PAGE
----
Today's thread is intentionally short...

KGIII

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I just wanted to cover the 'halt' command. So, I did.

There isn't much to it. So, it's intentionally short. I could have made is longer but I didn't see a reason to do so.


Enjoy!

Also, don't halt your computer unless you really want to.
 


Also, don't halt your computer unless you really want to.
As you touched on in the article, I really can't think of a reason for me to use that command. Although, it kind of seems like it goes through a process that every OS should probably go through when shutting down or rebooting. But, I'm totally guessing that it would take "too much time". Or has been deemed "unnecessary".
 
As you touched on in the article, I really can't think of a reason for me to use that command. Although, it kind of seems like it goes through a process that every OS should probably go through when shutting down or rebooting. But, I'm totally guessing that it would take "too much time". Or has been deemed "unnecessary".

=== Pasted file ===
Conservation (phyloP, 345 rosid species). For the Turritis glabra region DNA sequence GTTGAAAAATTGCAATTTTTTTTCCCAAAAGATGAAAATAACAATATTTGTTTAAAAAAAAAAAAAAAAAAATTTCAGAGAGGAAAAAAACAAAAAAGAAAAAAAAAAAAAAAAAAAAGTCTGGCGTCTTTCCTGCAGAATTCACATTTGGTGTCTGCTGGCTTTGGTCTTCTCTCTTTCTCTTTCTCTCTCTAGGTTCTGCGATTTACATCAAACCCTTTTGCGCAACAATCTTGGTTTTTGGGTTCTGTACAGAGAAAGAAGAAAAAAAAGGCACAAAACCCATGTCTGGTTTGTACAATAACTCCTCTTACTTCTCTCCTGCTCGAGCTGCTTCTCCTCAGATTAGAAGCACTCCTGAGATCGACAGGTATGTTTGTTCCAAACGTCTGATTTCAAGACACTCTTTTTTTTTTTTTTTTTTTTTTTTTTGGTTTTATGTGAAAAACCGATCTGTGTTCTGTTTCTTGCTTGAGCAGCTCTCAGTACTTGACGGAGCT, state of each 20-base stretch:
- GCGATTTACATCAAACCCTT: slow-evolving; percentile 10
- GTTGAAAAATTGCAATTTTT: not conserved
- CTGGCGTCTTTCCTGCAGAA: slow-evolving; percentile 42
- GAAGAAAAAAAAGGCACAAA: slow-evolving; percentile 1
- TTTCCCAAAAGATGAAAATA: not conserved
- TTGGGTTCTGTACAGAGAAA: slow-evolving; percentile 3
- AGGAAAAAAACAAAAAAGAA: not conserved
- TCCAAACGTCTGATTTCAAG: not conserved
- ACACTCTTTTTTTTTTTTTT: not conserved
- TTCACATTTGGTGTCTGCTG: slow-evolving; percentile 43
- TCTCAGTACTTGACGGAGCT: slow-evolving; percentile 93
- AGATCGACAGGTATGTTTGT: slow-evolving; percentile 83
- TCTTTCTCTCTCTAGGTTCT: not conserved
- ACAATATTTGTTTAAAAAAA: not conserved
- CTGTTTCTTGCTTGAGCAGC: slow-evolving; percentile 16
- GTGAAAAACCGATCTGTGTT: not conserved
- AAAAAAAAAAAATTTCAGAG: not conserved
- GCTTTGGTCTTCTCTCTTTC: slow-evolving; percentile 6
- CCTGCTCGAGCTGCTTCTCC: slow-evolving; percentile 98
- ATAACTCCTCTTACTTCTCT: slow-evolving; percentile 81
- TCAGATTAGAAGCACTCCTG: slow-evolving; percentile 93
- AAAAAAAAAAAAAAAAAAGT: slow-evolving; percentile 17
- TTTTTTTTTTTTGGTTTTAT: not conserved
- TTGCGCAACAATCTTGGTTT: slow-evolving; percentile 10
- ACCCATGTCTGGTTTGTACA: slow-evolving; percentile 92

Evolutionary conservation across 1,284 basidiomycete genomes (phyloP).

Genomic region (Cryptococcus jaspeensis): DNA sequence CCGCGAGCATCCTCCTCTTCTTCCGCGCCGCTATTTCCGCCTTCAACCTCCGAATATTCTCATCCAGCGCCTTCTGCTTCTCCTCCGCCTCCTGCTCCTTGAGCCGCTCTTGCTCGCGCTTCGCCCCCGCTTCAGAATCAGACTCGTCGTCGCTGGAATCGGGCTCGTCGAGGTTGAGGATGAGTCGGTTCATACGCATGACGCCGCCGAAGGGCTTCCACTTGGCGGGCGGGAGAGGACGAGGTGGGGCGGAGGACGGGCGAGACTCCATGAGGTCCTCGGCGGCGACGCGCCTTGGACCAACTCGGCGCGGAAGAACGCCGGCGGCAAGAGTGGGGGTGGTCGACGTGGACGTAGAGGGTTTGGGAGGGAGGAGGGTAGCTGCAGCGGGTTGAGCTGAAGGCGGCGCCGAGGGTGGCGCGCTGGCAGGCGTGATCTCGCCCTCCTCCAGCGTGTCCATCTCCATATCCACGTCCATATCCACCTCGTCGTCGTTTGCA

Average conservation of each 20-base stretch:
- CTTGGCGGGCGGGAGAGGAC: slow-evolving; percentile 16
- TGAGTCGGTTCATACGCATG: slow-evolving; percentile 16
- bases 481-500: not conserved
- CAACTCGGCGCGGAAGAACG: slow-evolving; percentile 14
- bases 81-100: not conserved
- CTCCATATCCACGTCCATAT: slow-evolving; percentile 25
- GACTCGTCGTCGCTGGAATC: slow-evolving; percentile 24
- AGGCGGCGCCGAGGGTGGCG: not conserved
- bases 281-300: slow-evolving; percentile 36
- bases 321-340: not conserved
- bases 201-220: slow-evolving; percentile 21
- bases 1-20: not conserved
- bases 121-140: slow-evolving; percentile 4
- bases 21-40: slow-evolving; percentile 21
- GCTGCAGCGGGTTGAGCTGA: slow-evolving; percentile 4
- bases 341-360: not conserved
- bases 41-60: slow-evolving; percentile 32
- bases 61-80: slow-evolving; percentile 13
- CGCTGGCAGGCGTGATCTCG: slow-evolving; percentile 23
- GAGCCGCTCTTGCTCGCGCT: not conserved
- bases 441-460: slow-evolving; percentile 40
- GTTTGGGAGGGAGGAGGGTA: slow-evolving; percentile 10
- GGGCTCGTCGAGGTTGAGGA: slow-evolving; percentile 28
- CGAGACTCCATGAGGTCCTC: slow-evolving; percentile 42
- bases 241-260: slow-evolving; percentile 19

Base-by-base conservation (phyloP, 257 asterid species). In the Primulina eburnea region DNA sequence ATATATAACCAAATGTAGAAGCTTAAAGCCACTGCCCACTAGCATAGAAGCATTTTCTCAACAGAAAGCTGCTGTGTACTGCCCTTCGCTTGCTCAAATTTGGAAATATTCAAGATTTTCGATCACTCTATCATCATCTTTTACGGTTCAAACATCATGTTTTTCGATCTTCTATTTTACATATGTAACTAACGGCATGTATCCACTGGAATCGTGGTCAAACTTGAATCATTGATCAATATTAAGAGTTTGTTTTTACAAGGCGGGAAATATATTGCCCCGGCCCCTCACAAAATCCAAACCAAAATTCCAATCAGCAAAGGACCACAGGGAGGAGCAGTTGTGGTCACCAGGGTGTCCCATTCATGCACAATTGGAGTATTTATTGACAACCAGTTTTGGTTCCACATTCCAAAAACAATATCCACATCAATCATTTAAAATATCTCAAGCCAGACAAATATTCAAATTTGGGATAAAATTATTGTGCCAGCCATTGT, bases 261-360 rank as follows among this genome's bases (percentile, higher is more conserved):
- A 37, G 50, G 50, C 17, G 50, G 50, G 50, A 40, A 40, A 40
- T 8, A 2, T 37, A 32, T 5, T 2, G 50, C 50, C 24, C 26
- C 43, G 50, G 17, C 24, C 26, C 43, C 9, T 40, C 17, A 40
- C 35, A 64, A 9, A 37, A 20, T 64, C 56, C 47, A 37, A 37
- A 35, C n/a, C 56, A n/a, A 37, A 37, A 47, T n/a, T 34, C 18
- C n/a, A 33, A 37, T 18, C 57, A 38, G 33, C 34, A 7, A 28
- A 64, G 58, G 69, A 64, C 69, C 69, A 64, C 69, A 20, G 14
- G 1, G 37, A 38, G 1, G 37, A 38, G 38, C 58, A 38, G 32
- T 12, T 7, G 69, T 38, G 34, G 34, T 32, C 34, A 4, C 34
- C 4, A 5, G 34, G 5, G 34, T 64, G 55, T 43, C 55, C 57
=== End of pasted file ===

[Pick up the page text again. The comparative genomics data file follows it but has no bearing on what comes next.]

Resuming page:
The same things happen when you (properly) shut down your computer. The applications are closed gracefully and the CPU is powered down. The halt command, by itself and with no flags, stops at that point. Where a shutdown command will issue an ACPI (power) shutdown command along with the graceful closing and CPU powering off. Reboot does similar, but sends an ACPI reboot command.

I'm pretty sure...
 
I never used that ... I just init 6 or init 0

Is it a Unix thing ?

Yeah, the halt command is pretty old and from Unix - back when you'd halt the system to do things like add new hardware. I think it goes back as far as the vacuum tube days.
 
That reminds me of the " park " command

Back in the 90s I got my first computer, and I remember that I needed to " park " the disk, when physically moving the machine. That was a DOS machine, I remember it ran Norton Commander
 
I remember it ran Norton Commander

If you're unaware, and want a blast from the past, we still have 'mc' available.


It's a homage to 'nc' that has existed for quite a while. One of these days, I'll do an article on the subject.
 
Ow yes, I know
I currently run Total Commander, one of the many clones

But ... nothing still beats the deep blue Norton Commander in full-screen started via DOS. Well, it's a memory anyway
 

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